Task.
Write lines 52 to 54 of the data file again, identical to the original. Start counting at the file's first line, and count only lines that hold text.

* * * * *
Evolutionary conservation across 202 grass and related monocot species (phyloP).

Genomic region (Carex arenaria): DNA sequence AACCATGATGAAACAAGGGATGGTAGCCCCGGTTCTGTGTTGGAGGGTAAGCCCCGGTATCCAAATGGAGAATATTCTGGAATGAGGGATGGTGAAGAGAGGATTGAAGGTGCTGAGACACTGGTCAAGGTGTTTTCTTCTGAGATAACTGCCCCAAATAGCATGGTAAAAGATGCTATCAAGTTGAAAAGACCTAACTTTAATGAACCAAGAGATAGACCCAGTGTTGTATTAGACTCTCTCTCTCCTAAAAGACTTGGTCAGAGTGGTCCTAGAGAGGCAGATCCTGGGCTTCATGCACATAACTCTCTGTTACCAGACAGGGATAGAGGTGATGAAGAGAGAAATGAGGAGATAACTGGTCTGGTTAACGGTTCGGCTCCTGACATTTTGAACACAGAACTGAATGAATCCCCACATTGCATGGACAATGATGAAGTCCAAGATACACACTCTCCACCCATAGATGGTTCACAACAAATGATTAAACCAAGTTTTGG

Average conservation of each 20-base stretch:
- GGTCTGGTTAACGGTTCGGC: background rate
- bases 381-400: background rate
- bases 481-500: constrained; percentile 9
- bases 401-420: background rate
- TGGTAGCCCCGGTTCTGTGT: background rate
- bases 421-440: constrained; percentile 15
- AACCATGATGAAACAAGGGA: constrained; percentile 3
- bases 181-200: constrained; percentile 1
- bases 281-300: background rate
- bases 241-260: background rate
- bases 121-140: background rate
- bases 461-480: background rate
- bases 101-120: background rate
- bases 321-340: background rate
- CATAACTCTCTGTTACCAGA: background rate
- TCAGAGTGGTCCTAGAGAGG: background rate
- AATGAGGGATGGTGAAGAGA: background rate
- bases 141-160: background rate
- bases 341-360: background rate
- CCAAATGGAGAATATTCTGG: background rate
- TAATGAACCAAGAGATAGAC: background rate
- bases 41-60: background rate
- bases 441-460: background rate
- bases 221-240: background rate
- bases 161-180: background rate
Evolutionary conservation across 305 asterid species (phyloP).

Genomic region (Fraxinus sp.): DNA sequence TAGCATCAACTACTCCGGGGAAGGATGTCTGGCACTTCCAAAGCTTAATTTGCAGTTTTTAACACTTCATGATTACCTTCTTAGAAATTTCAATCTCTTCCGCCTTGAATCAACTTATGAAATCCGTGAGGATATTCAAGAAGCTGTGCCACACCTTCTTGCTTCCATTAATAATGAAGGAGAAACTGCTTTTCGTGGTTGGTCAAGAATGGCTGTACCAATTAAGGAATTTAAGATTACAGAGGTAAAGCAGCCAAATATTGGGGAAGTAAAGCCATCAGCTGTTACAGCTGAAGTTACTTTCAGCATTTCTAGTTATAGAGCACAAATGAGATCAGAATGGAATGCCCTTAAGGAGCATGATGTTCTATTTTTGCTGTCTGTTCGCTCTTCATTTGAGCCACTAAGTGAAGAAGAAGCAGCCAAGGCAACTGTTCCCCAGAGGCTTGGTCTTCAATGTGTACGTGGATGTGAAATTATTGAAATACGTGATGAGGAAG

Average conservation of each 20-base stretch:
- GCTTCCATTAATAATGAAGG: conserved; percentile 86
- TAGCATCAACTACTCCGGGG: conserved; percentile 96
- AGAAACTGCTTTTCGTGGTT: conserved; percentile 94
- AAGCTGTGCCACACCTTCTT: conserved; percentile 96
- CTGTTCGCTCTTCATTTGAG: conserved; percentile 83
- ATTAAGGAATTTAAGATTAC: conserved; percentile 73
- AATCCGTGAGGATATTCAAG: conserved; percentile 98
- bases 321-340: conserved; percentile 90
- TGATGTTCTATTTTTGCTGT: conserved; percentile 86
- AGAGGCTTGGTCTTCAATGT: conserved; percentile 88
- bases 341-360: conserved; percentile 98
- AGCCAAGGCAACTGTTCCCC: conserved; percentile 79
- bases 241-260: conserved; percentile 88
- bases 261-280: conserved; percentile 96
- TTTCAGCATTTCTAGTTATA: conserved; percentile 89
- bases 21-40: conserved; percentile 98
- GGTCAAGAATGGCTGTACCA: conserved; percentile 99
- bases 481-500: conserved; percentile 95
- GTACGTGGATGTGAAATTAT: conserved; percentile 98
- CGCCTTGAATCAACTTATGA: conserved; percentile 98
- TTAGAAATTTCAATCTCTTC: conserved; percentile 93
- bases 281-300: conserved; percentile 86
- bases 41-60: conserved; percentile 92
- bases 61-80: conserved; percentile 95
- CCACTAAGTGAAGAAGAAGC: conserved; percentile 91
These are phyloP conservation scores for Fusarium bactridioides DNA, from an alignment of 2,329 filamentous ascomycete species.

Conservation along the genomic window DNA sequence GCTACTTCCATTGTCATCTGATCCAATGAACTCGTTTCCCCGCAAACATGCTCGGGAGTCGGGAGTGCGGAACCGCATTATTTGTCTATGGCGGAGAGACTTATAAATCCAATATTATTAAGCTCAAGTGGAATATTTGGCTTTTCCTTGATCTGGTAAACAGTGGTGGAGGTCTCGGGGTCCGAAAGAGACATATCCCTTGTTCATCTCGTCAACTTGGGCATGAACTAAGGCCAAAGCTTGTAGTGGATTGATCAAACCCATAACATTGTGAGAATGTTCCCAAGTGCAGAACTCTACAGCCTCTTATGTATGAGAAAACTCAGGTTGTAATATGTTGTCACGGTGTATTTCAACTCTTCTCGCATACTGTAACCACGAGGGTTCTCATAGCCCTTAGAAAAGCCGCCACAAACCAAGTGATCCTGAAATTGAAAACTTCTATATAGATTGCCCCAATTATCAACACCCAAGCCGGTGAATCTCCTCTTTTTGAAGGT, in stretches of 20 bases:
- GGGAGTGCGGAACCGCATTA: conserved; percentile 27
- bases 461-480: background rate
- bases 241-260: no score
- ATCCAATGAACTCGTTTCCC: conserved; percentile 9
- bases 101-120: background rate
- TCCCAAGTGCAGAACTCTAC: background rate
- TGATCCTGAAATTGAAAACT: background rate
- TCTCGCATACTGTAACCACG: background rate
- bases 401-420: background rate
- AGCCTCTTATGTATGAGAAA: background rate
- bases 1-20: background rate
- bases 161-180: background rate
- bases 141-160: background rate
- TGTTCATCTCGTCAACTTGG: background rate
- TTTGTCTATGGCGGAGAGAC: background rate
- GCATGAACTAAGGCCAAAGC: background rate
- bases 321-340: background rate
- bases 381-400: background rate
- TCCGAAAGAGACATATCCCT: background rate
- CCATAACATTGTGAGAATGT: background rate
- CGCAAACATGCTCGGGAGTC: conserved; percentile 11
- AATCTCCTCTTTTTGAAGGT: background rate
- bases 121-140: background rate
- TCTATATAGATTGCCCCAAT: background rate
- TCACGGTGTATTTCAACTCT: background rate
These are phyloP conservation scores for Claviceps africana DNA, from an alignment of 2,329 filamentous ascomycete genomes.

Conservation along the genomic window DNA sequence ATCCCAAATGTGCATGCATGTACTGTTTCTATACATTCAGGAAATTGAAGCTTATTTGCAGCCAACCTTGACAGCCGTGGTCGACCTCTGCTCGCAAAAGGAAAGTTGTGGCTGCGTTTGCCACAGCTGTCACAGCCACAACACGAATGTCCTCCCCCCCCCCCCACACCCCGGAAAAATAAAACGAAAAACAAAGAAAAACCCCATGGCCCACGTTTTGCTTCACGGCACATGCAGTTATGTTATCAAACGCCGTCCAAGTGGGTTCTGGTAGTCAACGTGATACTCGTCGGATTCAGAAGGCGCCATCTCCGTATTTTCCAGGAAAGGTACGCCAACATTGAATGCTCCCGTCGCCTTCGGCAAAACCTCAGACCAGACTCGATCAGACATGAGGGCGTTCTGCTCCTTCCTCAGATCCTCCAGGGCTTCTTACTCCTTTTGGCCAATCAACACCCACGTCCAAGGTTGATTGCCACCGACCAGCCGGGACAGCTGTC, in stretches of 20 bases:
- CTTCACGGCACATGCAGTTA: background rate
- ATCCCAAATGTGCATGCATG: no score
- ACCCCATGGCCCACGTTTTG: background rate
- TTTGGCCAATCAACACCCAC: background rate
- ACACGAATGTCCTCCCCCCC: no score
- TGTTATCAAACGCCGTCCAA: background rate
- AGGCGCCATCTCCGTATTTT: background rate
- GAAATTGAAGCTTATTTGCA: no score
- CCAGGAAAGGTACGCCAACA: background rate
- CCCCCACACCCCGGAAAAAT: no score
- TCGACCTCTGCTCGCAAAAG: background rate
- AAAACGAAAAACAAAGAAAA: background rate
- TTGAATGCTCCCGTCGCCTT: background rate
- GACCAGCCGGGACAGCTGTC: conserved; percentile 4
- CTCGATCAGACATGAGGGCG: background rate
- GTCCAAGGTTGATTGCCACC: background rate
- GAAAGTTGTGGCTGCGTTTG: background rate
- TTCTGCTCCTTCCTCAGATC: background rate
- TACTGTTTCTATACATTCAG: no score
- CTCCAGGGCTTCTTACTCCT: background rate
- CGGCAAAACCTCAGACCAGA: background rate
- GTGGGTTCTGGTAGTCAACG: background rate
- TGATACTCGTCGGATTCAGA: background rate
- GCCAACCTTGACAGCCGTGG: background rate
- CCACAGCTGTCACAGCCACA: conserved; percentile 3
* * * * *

- TTAGAAATTTCAATCTCTTC: conserved; percentile 93
- bases 281-300: conserved; percentile 86
- bases 41-60: conserved; percentile 92